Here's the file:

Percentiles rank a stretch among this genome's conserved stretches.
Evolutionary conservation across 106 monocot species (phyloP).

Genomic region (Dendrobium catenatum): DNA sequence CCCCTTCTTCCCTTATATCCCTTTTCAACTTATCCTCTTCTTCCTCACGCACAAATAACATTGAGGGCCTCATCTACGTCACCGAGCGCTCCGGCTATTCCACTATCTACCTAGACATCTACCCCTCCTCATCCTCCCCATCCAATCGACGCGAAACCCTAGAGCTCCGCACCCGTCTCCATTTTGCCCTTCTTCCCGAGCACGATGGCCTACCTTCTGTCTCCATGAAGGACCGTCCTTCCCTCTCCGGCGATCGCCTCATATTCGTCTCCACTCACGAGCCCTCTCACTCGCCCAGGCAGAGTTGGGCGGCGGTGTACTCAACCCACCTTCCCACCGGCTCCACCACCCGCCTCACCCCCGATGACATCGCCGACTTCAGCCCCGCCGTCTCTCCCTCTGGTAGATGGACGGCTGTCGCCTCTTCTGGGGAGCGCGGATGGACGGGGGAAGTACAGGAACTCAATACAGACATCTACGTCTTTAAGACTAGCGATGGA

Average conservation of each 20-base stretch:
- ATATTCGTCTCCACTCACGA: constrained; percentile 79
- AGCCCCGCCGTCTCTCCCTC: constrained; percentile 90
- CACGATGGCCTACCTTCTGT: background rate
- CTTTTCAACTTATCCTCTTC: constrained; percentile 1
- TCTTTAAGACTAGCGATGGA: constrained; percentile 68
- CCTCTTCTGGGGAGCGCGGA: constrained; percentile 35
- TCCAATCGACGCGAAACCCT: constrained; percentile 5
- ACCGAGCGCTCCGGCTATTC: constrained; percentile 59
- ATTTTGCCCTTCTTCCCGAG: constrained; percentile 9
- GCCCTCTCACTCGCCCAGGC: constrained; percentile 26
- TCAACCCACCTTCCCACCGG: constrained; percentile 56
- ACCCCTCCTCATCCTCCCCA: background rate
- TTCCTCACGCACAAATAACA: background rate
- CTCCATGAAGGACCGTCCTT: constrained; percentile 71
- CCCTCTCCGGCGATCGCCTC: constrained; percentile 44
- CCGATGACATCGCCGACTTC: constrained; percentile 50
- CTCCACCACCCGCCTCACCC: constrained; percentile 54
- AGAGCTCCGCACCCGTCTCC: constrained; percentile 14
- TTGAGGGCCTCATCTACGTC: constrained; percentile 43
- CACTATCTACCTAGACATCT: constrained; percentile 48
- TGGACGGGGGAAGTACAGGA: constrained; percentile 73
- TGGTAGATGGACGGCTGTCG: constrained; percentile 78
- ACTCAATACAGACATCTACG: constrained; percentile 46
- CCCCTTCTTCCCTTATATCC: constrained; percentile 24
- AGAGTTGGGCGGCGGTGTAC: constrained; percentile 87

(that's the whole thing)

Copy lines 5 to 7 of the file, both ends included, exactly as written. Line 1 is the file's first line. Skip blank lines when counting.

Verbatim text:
- ATATTCGTCTCCACTCACGA: constrained; percentile 79
- AGCCCCGCCGTCTCTCCCTC: constrained; percentile 90
- CACGATGGCCTACCTTCTGT: background rate